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Can you host a virtual Housewarming Party in a corporate world?

And so the day finally arrived and we were about to try our perfect market fit wings and fly out in the corporate world. We wanted to make more people experience what it is like to have a friction-free workday by automating recurring tasks in their organization and take our SaaS solution Zervicepoint to the next level for our customers.

As tradition serves when something new is born, this time a new company, we wanted to tell the world! As we had experienced badly written, corporate bull-shit press releases and stiff white collar key-note events one too many times, we now had to do something different and host a virtual event that reflected our way of working and culture.

We were prepared and had worked hard for this to happen, but the timing could have been somewhat slightly better. As you all know Covid-19 hit the world and it was challenging to re-think how to create a physical event in a digital world and make the engagement happen at the same time. How would we get people to join our event by not physically being present? How could we host an even better virtual event and get our message across? And how could we be personal and professional at the same time?

The outcome was to host a virtual Housewarming party where we during a 2h live-stream mixed interviews with our partners, customers, and other business friends with tips from our team member’s special interests. Then weaving in our story and where we are now heading and as icing on the cake, we made a flirt with the TV morning shows, and this virtual event ended up to be a success!

Would you like to host a virtual event yourself?

Here is some advice to think of along the way.

1. Adapt to the current situation

Try to look at your current situation from an outside perspective and ask yourself; What are our boundaries to create an awesome project or event? It can, for example, be Reach. We are not able to invite as many people as we want. State the obvious boundaries as our brains tend to look at the risks first and not the opportunities. Then jot them down and answer them by bringing the solution instead. If you have gone beyond that state in your brain and reach a higher level of consciousness, you can instead ask yourself; If we were to launch a project or host an event on another planet without our privileges or tools what would it look like? You choose.

2. Skip the Blast from the Past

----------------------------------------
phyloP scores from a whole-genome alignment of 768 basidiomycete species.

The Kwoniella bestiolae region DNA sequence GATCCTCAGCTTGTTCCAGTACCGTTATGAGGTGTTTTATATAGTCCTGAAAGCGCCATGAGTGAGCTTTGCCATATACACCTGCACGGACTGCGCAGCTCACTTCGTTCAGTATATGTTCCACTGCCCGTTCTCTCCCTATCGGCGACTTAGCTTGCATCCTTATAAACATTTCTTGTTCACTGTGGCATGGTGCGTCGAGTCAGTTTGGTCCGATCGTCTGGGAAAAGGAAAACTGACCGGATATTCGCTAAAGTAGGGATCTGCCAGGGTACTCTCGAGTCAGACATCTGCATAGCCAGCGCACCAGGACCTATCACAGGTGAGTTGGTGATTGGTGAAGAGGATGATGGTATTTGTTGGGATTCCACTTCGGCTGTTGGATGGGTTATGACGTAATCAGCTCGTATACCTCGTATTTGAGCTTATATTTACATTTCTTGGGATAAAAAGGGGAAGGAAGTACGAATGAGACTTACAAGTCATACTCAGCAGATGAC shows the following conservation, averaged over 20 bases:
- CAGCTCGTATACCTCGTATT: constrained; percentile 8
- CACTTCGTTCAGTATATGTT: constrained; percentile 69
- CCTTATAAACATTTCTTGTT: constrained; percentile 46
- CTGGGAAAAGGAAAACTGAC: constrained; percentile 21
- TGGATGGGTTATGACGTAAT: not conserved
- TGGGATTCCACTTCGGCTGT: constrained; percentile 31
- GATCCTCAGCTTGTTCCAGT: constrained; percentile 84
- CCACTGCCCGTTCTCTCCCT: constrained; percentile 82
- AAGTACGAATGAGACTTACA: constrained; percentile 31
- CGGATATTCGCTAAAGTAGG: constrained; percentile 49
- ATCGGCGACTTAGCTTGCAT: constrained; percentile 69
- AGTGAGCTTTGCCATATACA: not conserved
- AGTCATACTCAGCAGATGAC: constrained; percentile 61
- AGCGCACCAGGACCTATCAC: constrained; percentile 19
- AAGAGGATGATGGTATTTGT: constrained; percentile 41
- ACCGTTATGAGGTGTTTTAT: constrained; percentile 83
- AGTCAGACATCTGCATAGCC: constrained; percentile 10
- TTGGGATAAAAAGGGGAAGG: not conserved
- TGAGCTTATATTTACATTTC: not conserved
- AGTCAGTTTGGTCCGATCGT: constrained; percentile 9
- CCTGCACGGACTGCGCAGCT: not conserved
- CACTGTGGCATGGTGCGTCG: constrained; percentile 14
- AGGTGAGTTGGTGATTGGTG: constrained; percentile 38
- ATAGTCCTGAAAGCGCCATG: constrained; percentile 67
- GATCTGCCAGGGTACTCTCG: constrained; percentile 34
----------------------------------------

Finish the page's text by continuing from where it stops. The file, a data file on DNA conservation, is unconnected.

Look for the future and re-think how you look at corporate events and your content marketing, ALWAYS, and not only when a crisis hits your business. Reconsider after every campaign, event, or webinar you host to see what you can tweak to reach your set goals even higher next time. Then you’re always prepared even in hard times.

3. Dare to be personal

Don’t take your business too seriously. People always want to have some fun and that is for work as well! Then you will almost automatically create great content that is interesting for many people instead of only a few and reach higher engagement levels.

4. Use digital tools as your personal assistant

Today we are served with a great selection and variety of different digital tools and it can be overwhelming to find the right one for the right occasion. If you like to host an event see yourself as the creative agency who would like to host it on a tight budget and google away. You’d be surprised what great free tools there are out there. For this event, we used Stream Yard as our live streaming studio.

5. Define your target group

Yes, it is that simple. Many of us, especially in marketing and sales we are often too fixated to get OUR message across, we tend to concentrate only on what we would like to say and not what our audience would like to hear.
To check if you are on the right track with your content, visualize your audience, and put yourself in his or her shoes for a while. Then bring the ideas of what you want to talk about to the table. Or simply reach out and ask one or two people if you don’t have a clue where to start.

The outcome and the process of making the shift from physical to virtual as fast as we did  is something I am very proud of being part of and we received great feedback from our audience along with high engagement during the event. The best part of all this is that we have now tried the concept and can easily add it to other events this coming fall. All in the name of being agile which is crucial if you like to survive as a business, in the long run.